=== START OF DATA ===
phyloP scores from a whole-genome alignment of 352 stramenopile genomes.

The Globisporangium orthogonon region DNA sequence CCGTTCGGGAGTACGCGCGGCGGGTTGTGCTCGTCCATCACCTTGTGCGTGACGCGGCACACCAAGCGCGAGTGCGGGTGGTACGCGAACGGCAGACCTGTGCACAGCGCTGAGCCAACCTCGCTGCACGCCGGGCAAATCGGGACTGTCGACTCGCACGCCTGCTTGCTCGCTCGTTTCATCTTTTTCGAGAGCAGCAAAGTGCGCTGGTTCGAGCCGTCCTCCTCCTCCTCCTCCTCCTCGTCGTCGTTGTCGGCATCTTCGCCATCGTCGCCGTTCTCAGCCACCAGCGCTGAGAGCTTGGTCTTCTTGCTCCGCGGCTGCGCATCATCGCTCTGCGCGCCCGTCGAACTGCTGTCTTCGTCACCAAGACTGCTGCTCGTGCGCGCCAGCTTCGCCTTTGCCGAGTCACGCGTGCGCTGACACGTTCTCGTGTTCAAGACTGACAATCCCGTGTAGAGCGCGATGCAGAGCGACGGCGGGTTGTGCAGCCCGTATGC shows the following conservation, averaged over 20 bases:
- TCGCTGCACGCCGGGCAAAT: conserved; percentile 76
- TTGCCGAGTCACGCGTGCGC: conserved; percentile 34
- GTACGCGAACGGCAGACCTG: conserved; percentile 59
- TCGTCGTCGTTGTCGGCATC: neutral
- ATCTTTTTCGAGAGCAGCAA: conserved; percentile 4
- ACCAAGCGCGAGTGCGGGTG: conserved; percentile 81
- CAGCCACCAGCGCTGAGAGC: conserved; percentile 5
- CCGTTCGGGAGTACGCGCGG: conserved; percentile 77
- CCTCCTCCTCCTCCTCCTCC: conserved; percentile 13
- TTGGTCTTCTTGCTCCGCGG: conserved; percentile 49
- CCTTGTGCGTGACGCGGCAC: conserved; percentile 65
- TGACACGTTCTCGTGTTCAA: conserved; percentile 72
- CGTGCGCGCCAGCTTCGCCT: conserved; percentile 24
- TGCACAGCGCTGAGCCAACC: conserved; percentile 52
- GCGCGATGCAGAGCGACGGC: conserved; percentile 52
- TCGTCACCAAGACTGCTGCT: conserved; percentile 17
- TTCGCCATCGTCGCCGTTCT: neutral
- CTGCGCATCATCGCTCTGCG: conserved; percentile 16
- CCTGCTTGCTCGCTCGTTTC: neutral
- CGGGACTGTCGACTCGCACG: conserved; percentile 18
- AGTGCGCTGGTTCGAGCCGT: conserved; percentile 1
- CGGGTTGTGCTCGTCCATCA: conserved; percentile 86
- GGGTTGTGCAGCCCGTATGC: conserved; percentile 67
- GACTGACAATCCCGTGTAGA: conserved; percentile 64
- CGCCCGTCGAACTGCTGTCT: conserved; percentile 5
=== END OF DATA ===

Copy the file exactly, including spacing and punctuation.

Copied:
phyloP scores from a whole-genome alignment of 352 stramenopile genomes.

The Globisporangium orthogonon region DNA sequence CCGTTCGGGAGTACGCGCGGCGGGTTGTGCTCGTCCATCACCTTGTGCGTGACGCGGCACACCAAGCGCGAGTGCGGGTGGTACGCGAACGGCAGACCTGTGCACAGCGCTGAGCCAACCTCGCTGCACGCCGGGCAAATCGGGACTGTCGACTCGCACGCCTGCTTGCTCGCTCGTTTCATCTTTTTCGAGAGCAGCAAAGTGCGCTGGTTCGAGCCGTCCTCCTCCTCCTCCTCCTCCTCGTCGTCGTTGTCGGCATCTTCGCCATCGTCGCCGTTCTCAGCCACCAGCGCTGAGAGCTTGGTCTTCTTGCTCCGCGGCTGCGCATCATCGCTCTGCGCGCCCGTCGAACTGCTGTCTTCGTCACCAAGACTGCTGCTCGTGCGCGCCAGCTTCGCCTTTGCCGAGTCACGCGTGCGCTGACACGTTCTCGTGTTCAAGACTGACAATCCCGTGTAGAGCGCGATGCAGAGCGACGGCGGGTTGTGCAGCCCGTATGC shows the following conservation, averaged over 20 bases:
- TCGCTGCACGCCGGGCAAAT: conserved; percentile 76
- TTGCCGAGTCACGCGTGCGC: conserved; percentile 34
- GTACGCGAACGGCAGACCTG: conserved; percentile 59
- TCGTCGTCGTTGTCGGCATC: neutral
- ATCTTTTTCGAGAGCAGCAA: conserved; percentile 4
- ACCAAGCGCGAGTGCGGGTG: conserved; percentile 81
- CAGCCACCAGCGCTGAGAGC: conserved; percentile 5
- CCGTTCGGGAGTACGCGCGG: conserved; percentile 77
- CCTCCTCCTCCTCCTCCTCC: conserved; percentile 13
- TTGGTCTTCTTGCTCCGCGG: conserved; percentile 49
- CCTTGTGCGTGACGCGGCAC: conserved; percentile 65
- TGACACGTTCTCGTGTTCAA: conserved; percentile 72
- CGTGCGCGCCAGCTTCGCCT: conserved; percentile 24
- TGCACAGCGCTGAGCCAACC: conserved; percentile 52
- GCGCGATGCAGAGCGACGGC: conserved; percentile 52
- TCGTCACCAAGACTGCTGCT: conserved; percentile 17
- TTCGCCATCGTCGCCGTTCT: neutral
- CTGCGCATCATCGCTCTGCG: conserved; percentile 16
- CCTGCTTGCTCGCTCGTTTC: neutral
- CGGGACTGTCGACTCGCACG: conserved; percentile 18
- AGTGCGCTGGTTCGAGCCGT: conserved; percentile 1
- CGGGTTGTGCTCGTCCATCA: conserved; percentile 86
- GGGTTGTGCAGCCCGTATGC: conserved; percentile 67
- GACTGACAATCCCGTGTAGA: conserved; percentile 64
- CGCCCGTCGAACTGCTGTCT: conserved; percentile 5